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Moving from aid-dependence to self-reliance

Moving from aid-dependence to self-reliance

 

SUMMARY OF:

Communication (COM(2016) 234 final) — Lives in Dignity: from Aid-dependence to Self-reliance

WHAT IS THE AIM OF THE COMMUNICATION?

The aim is to provide a strategy for how the EU can best support refugees and displaced people in long-drawn-out situations such as the Syrian crisis, aiming to foster resilience* and self-reliance.

KEY POINTS

The challenge of forced displacement calls for continuing action by the EU. This European Commission communication proposes a development approach to forced displacement based on improved evidence of what works and does not work. It aims to prevent displacement from becoming long-drawn-out, and to gradually end the dependence on humanitarian aid of those already displaced.

Changing emphasis

The policy builds on the EU’s strategy of linking relief, rehabilitation and development (LRRD) to develop a strategy integrating humanitarian aid, development cooperation and political involvement. Its elements include:

  • Early involvement of all actors. Political and developmental actors should become involved in displacement crises at the outset, with the aim of improving living conditions and finding solutions to end displacement.
  • Strategies based on evidence of what causes displacement and its consequences should be drawn up, leading to long-term protection and self-reliance, enhanced personal dignity, and reduced impact on host countries.
  • Turning strategies into programmes coordinated with EU financial cycles. In addition, targets agreed between the EU and host countries should take into account unexpected influxes of displaced people without threatening local development or making local communities more fragile.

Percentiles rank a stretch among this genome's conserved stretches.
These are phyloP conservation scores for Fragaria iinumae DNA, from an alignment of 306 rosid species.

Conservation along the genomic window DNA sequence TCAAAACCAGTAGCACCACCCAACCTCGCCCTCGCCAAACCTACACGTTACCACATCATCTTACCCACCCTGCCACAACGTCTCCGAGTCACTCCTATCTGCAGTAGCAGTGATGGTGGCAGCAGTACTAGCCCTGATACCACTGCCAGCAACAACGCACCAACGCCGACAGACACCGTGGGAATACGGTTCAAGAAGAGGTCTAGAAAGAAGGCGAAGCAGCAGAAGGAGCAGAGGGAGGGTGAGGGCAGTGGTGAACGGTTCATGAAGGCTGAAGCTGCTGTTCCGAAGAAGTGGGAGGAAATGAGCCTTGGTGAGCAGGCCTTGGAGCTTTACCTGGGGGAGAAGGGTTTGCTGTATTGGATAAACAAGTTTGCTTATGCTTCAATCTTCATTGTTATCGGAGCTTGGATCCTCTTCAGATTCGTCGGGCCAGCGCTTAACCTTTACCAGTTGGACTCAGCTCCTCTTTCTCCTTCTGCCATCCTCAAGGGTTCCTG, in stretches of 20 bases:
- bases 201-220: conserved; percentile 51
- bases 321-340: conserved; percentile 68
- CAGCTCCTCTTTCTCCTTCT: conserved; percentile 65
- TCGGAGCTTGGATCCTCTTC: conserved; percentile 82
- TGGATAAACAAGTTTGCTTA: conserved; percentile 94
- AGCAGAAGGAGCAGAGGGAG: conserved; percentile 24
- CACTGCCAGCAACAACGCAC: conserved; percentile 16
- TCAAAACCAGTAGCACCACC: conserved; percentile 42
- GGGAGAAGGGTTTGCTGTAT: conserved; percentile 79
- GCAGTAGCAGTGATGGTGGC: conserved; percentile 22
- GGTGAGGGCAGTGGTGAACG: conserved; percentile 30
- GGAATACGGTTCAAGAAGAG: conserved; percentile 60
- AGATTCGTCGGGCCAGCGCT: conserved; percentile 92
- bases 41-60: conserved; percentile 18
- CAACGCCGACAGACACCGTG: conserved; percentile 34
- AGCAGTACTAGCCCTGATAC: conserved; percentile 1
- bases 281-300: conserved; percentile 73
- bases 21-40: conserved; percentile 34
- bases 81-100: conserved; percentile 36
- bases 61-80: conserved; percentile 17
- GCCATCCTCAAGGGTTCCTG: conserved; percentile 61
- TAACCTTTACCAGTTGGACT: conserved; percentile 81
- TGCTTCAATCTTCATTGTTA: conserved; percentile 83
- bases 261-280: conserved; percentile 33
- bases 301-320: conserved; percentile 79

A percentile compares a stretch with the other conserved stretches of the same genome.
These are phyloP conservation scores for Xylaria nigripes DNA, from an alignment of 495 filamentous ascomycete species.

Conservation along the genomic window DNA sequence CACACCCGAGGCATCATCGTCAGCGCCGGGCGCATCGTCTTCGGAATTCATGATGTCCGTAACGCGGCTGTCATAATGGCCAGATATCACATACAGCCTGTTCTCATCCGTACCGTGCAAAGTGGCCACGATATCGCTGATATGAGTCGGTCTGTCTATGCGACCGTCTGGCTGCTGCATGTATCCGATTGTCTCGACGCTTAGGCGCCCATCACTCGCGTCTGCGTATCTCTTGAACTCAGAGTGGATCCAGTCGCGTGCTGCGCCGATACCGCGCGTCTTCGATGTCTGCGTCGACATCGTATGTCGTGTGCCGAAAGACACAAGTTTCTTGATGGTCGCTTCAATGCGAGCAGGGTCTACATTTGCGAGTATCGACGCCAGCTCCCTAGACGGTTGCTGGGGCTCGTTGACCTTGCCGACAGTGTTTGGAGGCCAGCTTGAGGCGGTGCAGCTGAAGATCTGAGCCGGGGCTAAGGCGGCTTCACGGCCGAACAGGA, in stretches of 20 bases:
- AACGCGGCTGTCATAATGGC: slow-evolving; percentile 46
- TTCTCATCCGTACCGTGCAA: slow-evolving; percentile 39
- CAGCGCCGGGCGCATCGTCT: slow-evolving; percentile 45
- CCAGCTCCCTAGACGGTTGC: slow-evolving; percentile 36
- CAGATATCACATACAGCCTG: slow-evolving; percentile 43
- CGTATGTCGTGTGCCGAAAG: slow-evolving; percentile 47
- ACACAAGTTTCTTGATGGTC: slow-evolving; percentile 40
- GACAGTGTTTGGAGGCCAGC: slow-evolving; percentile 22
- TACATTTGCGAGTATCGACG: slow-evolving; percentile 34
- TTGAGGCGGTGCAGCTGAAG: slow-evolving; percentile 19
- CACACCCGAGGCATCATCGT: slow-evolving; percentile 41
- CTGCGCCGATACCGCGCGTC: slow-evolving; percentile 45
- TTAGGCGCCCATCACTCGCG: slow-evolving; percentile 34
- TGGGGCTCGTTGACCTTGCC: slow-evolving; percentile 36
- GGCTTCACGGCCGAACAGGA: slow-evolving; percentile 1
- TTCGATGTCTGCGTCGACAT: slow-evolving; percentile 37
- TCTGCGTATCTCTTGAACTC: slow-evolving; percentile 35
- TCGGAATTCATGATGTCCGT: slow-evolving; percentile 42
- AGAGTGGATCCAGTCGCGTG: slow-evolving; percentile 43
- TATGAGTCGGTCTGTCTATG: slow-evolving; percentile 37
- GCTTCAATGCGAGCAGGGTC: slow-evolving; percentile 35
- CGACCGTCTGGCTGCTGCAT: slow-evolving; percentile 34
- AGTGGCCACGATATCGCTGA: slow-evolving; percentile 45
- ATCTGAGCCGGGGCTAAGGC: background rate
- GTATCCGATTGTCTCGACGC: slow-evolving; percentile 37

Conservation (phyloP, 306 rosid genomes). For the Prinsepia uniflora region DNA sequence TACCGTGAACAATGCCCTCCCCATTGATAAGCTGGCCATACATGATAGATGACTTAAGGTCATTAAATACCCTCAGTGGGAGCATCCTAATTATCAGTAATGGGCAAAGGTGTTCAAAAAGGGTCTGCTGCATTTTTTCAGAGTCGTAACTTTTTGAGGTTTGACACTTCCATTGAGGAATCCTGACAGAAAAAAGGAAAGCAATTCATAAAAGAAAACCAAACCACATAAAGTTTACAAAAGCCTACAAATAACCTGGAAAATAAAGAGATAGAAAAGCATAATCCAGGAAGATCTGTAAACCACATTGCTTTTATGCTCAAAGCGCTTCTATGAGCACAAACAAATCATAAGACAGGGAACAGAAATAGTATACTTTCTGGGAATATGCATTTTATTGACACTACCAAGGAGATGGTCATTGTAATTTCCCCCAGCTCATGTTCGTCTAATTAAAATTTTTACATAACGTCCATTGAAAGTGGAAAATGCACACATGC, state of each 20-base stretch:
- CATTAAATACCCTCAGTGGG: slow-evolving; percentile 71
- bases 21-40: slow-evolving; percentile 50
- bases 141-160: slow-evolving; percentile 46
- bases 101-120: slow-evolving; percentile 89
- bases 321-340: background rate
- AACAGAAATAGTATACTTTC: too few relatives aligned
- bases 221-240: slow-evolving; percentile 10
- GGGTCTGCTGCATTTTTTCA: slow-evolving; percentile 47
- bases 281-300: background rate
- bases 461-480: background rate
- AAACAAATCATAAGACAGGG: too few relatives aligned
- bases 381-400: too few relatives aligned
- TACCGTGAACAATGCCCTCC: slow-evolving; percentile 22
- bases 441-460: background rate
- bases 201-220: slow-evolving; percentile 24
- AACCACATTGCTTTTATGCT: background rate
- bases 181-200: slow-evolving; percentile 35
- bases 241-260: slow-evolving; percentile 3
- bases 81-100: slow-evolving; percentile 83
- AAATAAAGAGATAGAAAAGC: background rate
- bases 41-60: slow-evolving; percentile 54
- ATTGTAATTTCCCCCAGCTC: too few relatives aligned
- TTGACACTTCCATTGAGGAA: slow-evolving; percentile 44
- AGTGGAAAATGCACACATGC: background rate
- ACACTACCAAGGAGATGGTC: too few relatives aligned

• Regional cooperation. There should be greater cooperation between countries facing common challenges. Academic and labour mobility, as well as stronger links between legislative bodies and business, trade unions and social partners should be encouraged.
  • Working with partner countries. Legal registration for displaced populations should be promoted, progressively integrating them into the social and economic life of the community, and boosting engagement with local authorities.
  • Private sector involvement. The private sector should be included in planning from the start of a crisis. Cooperation between the private and public sectors should be facilitated, including encouraging self-employment of displaced persons and help in restarting businesses.
  • Good quality education is important for child protection and a top priority. There should be greater continuity between education in emergencies and public education, and host countries should be encouraged to use the potential of displaced education personnel.
  • Access to labour markets. Helping host governments give displaced people access to labour markets and good jobs while protecting them from exploitation is key.
  • Access to services. Helping host governments provide services such as housing, healthcare, security, justice and social protection for displaced persons is essential.

BACKGROUND

For more information, see:

* KEY TERMS

resilience: the ability to recover from shocks or to adjust rapidly.

MAIN DOCUMENT

Communication from the Commission to the European Parliament, the Council, the European Economic and Social Committee and the Committee of the Regions — Lives in Dignity: from Aid-dependence to Self-reliance (COM(2016) 234 final, 26.4.2016 and COM(2016) 234 final/2, 2.5.2016)

RELATED DOCUMENTS

Commission Staff Working Document Accompanying the document Communication from the Commission to the European Parliament, the Council, the European Economic and Social Committee and the Committee of the Regions — Lives in Dignity: from Aid-dependence to Self-reliance — Forced Displacement and Development (SWD(2016) 142 final, 26.4.2016)

last update 19.09.2016

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